Worrying Won't Help Psoriasis Treatment
But new therapies may give patients less to stress about
(HealthDay is the new name for HealthScoutNews.)
MONDAY, June 16, 2003 (HealthDayNews) -- How much you worry could affect how well you respond to some treatments for psoriasis.
A study appearing in the June issue of the Archives of Dermatology finds that people with psoriasis who worry a lot don't respond as well to certain treatments as do people who worry less.
The study authors suggest that psychological interventions both during and after treatment may boost a patient's success rate.
Other experts aren't so sure, though.
"I think if you're more anxious and have more stress in your life, there's no doubt that it makes psoriasis worse, but I don't know if psychotherapy is going to cure your psoriasis," says Dr. Ted Daly, director of pediatric dermatology at Nassau University Medical Center in East Meadow, N.Y. "I don't see that as a realistic manifestation. I think that the other biologics or things like that are more helpful."
Daly is referring to, among other things, a drug called alefacept (brand name Amevive), which was approved by the U.S. Food and Drug Administration in March and is widely considered to be a breakthrough drug for the treatment of psoriasis.
In fact, a second article appearing in the same issue of Archives found that people taking 15 milligrams of alefacept had a 75 percent reduction in their Psoriasis Area and Severity Index (PASI), a measure of the clinical severity of the condition. Most of the improvement continued during a 12-week follow-up period.
Alefacept halts the overproduction of skin cells -- a hallmark of psoriasis -- and also destroys the defective immune cells that trigger the harmful cascade of events. Some 2 million Americans suffer from the condition, which manifests as an uncomfortable buildup of excess skin cells on the surface of the skin.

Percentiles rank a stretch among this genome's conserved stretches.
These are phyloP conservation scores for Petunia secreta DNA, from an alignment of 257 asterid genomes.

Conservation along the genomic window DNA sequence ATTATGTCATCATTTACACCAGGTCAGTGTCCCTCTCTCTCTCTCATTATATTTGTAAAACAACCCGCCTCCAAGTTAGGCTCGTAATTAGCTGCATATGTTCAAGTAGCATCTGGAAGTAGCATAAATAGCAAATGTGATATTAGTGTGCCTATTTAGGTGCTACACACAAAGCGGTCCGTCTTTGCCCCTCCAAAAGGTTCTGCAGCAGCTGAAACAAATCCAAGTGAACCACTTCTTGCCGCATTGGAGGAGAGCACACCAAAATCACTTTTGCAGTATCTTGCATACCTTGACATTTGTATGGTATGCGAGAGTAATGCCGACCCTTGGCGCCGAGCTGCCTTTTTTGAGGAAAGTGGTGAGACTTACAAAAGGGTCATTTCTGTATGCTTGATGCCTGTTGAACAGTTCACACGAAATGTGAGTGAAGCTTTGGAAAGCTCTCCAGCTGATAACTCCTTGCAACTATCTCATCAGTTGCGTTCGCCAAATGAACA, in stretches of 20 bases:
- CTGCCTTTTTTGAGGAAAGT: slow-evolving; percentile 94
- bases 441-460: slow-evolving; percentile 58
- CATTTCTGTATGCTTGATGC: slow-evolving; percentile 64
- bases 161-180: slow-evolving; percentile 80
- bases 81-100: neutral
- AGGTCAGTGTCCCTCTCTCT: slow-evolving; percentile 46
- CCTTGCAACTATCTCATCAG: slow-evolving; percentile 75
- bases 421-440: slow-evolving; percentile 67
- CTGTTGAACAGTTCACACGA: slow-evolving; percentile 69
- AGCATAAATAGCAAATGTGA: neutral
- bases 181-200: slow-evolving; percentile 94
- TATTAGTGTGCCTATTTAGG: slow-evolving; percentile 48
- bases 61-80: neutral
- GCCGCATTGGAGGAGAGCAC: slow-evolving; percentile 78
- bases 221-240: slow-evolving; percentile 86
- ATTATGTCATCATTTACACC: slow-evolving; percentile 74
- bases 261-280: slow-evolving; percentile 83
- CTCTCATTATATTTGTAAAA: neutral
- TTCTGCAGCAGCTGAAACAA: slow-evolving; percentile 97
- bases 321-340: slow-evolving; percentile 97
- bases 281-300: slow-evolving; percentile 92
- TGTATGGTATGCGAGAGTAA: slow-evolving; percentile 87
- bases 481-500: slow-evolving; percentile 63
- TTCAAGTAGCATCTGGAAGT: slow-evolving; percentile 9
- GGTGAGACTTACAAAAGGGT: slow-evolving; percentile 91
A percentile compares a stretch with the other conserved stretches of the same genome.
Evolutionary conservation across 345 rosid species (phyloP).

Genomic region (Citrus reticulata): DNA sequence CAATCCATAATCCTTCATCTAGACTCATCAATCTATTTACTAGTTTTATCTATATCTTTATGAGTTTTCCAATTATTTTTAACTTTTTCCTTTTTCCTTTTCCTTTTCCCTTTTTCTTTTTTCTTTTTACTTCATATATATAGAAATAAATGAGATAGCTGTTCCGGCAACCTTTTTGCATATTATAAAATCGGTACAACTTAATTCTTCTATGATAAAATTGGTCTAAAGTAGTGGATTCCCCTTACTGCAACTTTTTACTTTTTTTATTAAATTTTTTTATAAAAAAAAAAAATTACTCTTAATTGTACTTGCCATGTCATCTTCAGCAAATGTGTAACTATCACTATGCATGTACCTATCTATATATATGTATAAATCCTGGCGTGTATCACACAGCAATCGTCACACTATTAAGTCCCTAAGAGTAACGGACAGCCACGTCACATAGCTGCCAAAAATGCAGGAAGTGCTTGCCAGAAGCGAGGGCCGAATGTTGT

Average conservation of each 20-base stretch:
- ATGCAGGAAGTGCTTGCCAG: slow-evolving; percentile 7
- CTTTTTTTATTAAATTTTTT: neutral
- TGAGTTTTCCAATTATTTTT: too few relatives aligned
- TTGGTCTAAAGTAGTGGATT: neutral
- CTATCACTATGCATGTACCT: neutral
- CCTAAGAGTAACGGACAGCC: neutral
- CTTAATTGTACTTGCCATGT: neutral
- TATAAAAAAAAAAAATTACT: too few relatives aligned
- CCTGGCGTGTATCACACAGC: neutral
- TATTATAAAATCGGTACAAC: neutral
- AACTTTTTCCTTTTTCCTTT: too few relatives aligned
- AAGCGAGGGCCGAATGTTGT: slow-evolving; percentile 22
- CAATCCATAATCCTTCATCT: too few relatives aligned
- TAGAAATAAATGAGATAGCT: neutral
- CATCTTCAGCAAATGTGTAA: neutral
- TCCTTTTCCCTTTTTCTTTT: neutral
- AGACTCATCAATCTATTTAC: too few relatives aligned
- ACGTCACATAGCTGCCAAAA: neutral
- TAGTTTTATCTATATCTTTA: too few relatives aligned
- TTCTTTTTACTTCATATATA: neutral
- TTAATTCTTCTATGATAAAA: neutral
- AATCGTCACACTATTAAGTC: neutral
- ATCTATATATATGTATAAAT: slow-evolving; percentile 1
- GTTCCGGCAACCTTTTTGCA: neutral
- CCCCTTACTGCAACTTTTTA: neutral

Physicians and patients alike have long felt that stress can aggravate the condition. Of course, psoriasis itself can be a great source of angst. According to an editorial accompanying the article, 8 to 10 percent of psoriasis patients aged 18 to 54 years old actively contemplate suicide because of the disease. Many standard treatments can be used only intermittently because of side effects.
In the new study, researchers in England and Ireland set out to assess the effect of psychological distress on 112 patients undergoing an older psoriasis treatment -- psoralen plus ultraviolet A (PUVA). This treatment combines the light-sensitizing medication psoralen with UVA light therapy. The patients were enrolled from Hope Hospital in Manchester, England, and the City of Dublin Skin and Cancer Hospital in Ireland.
Participants' anxiety levels were categorized based on various psychological assessments while the clinical severity of the psoriasis was assessed with the PASI.
Those who were classified as "high-level" worriers took 1.8 times longer for their psoriasis to respond to PUVA therapy, compared to the "low-level" group. There was no real difference in the severity of the disease in either group. According to the study authors, "pathological" or high-level worrying was the only significant predictor of the time needed for PUVA to clear psoriasis.
One problem with PUVA treatment, Daly says, is that it can cause melanomas when taken long enough.
Even with the introduction of alefacept, topical therapy such as creams will still be used for most patients, says Dr. Mark Lebwohl, author of the alefacept study and professor and chairman of the department of dermatology at Mount Sinai School of Medicine in New York City.
Those with more extensive disease, however, will now have alternatives to methotrexate and cyclosporine, both of which have severe side effects and to PUVA, which is a carcinogenic. Even other types of light therapy, which are cumbersome because the patient must travel to the doctor's office three times a week, may opt for this biologic, he says.
One potential draw-back of alefacept is that it must be given by injection into the thigh muscle. "It's usually done in the office so you have to keep on going in," Daly says. After 12 weeks, however, the patients go off and the recent study showed a beneficial effect for an additional 12 weeks after the injections stopped. "It's on and off even though it's more work," Daly says.
Theoretically, physicians need to make sure patients taking alefacept don't have any other infections that could be aggravated (the drug affects the immune system), but the new study did not find this to be an issue among the 507 patients it followed.